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Esmerine - La Lechuza

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Artist: Esmerine

Album: La Lechuza

Label: Constellation

Review date: Jul. 14, 2011

Esmerine’s Bruce Cawdron and Rebecca Foon hail from Godpseed You! Black Emperor and Thee Silver Mt. Zion, respectively, and rather than depart drastically from that neck of the musical woods, their chamber orchestra-slash-folk band’s style mills about in the same general vicinity. Extended spatial metaphors aside, I saw Rachel’s name-checked at some point, and that’s as good a signpost as any.

La Lechuza is Esmerine’s third album and a tribute to fellow Montreal musician Lhasa de Sela, a.k.a. Lhasa, who died of breast cancer in 2010. With that kind of motive in mind, it’s a difficult record to critique. Any piece of art that deals with grief and celebrates life in an honest and joyful manner deserves some measure of our consideration. And La Lechuza is certainly worth considering. As the group exists in the same basin as Rachel’s, its best songs tend to be the ones that shade overtly into modern composition and minimalism.

The beauty of minimalism is the beauty of something just out of reach, something close but that ultimately evades comprehension. And there’s a few memorable minimal moments on La Lechuza. “Trampolin” flows swiftly and contains a lot of moving parts, creating that slippery just-out-of-one’s-grasp feeling. Unfortunately, these moments are minor parts of the album. “Sprouts,” for example, seems like its more into the idea of rhythm itself than what you can do with rhythms — the way, in minimalism, that different rhythms can alter tiny patterns. It makes me think more of Phill Niblock than Steve Reich, not that that’s bad per se, but in the context of an album that needs more of a pure kind of beauty to propel it along, this acts more like an ellipsis.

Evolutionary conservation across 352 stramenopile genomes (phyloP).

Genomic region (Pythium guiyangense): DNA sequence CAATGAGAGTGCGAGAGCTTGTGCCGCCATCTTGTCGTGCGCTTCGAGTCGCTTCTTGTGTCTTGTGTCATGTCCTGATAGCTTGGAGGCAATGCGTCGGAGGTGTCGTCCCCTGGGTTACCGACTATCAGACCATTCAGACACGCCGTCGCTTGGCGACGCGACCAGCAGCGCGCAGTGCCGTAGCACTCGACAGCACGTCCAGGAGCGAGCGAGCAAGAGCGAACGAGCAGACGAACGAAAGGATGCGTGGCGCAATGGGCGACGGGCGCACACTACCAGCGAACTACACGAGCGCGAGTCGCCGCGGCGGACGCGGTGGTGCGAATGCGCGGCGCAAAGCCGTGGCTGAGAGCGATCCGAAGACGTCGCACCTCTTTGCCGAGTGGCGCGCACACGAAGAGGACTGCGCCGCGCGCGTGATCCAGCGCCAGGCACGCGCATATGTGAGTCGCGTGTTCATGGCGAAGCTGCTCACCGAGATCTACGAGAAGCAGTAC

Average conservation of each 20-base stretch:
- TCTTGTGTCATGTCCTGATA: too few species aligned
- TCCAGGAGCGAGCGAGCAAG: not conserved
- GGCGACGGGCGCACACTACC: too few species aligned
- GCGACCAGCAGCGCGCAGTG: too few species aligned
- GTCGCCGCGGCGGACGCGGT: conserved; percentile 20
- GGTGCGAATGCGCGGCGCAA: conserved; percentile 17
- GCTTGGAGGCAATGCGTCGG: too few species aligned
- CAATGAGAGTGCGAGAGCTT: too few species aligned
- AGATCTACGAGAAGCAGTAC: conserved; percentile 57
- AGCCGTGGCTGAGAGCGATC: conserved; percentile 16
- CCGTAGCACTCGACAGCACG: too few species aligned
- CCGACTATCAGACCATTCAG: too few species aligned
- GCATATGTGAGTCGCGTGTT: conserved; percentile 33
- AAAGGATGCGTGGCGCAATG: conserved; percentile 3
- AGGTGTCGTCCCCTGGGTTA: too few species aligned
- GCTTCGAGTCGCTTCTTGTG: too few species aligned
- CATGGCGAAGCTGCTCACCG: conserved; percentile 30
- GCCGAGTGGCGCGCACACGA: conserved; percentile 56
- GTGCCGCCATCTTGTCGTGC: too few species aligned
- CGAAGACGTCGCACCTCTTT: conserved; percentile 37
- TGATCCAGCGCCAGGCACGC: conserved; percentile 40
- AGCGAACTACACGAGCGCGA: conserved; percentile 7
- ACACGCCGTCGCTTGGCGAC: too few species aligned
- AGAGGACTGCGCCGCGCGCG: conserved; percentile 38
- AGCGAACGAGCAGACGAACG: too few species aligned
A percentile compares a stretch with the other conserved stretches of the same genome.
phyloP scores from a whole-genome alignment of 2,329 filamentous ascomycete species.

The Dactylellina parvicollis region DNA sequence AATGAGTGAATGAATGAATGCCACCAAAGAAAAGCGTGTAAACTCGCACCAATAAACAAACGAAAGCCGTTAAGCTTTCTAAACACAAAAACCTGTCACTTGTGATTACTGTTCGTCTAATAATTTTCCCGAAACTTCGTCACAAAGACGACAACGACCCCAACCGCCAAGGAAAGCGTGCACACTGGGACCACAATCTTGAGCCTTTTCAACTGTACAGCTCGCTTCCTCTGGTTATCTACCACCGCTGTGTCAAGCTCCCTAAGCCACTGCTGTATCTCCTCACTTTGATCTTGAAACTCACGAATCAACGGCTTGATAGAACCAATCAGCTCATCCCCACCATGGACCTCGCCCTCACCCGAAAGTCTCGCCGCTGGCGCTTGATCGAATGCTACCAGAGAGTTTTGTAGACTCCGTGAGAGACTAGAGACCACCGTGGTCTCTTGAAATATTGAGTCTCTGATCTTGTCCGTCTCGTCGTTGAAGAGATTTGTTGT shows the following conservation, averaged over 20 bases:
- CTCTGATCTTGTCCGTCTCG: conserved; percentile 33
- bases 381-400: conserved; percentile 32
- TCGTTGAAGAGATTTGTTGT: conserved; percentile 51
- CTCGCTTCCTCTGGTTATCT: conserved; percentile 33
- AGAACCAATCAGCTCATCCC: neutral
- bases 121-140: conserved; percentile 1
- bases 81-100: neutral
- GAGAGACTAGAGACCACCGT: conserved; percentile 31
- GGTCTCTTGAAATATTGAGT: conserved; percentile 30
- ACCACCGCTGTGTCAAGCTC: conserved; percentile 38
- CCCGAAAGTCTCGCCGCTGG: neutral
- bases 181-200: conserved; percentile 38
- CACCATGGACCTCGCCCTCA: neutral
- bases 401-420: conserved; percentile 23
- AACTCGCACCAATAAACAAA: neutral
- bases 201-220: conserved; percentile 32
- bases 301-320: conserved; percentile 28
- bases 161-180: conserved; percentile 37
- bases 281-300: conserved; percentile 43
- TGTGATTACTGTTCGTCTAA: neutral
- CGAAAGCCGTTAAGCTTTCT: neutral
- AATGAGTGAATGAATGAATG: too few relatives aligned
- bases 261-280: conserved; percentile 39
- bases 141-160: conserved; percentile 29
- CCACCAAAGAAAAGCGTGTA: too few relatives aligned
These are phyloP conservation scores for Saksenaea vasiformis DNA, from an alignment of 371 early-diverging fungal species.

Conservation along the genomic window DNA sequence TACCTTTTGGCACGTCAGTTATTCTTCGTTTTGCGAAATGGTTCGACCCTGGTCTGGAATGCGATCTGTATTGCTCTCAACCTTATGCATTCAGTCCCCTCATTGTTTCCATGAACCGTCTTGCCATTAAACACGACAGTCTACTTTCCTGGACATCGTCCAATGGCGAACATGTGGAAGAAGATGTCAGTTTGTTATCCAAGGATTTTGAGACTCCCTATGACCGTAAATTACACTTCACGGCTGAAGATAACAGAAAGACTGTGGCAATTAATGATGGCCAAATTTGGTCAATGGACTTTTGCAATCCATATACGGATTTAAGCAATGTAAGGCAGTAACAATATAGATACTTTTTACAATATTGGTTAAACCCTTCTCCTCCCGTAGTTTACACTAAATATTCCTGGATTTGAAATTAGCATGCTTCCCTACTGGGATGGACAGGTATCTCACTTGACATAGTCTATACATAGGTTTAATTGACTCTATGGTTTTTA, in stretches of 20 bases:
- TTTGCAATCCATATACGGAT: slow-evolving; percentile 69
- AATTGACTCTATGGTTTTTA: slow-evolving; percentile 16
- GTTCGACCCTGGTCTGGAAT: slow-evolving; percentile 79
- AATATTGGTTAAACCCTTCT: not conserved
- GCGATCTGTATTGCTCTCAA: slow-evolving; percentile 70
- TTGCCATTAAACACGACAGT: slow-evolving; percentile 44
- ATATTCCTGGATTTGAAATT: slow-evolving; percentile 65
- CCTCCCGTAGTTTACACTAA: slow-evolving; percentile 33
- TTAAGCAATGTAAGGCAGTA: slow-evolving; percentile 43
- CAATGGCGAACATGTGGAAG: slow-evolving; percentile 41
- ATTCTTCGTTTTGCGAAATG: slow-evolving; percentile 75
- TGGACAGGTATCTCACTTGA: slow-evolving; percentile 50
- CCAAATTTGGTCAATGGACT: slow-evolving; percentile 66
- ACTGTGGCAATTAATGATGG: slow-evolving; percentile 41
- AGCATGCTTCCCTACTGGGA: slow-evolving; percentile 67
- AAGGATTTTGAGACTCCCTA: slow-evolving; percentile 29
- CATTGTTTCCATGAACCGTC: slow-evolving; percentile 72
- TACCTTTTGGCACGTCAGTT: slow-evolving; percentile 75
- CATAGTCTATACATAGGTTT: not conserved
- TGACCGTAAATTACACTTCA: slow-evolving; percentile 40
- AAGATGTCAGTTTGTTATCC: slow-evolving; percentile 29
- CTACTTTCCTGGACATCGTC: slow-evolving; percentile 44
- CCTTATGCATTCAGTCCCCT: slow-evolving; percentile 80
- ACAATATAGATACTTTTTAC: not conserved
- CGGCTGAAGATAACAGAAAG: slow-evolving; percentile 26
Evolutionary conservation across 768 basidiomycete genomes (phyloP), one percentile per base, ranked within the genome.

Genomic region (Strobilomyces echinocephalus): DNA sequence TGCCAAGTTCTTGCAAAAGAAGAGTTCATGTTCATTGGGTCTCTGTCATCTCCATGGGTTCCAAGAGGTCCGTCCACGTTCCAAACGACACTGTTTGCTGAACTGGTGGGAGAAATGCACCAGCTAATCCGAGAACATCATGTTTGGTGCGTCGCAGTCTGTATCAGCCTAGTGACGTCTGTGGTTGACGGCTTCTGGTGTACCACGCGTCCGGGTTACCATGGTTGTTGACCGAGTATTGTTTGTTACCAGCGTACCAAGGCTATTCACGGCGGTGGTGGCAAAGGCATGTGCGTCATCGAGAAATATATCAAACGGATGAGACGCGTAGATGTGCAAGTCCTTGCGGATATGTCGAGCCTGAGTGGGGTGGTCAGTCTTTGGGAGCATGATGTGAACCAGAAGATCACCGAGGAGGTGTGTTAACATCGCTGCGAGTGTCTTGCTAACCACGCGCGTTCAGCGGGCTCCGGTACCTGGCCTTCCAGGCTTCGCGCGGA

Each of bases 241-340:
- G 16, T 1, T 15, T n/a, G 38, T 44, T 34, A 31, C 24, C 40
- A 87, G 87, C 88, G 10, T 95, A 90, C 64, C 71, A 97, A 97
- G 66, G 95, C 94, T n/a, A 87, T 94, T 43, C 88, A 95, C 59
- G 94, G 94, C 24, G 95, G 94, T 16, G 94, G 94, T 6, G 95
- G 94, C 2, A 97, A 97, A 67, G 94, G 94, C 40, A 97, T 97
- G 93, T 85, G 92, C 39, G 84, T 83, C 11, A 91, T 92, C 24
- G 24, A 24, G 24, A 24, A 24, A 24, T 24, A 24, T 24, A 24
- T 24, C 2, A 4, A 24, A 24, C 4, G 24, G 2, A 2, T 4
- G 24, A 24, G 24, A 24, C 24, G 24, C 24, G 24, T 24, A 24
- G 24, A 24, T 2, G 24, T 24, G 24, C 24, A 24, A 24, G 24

This is perhaps the problem with La Lechuza. It is surely pretty and nice and pleasant, but for an album in memoriam — and perhaps this is unfair — it feels like it should be emotionally affecting on a deeper level. I’m not saying it should drown the audience in grief, but the beauty of minimalism is borne out of the same feeling of our inability to grasp death, and Esmerine might have done well to entangle us instead holding us at arm’s length, where all we can do is stare at the band’s sadness.

By Andrew Beckerman

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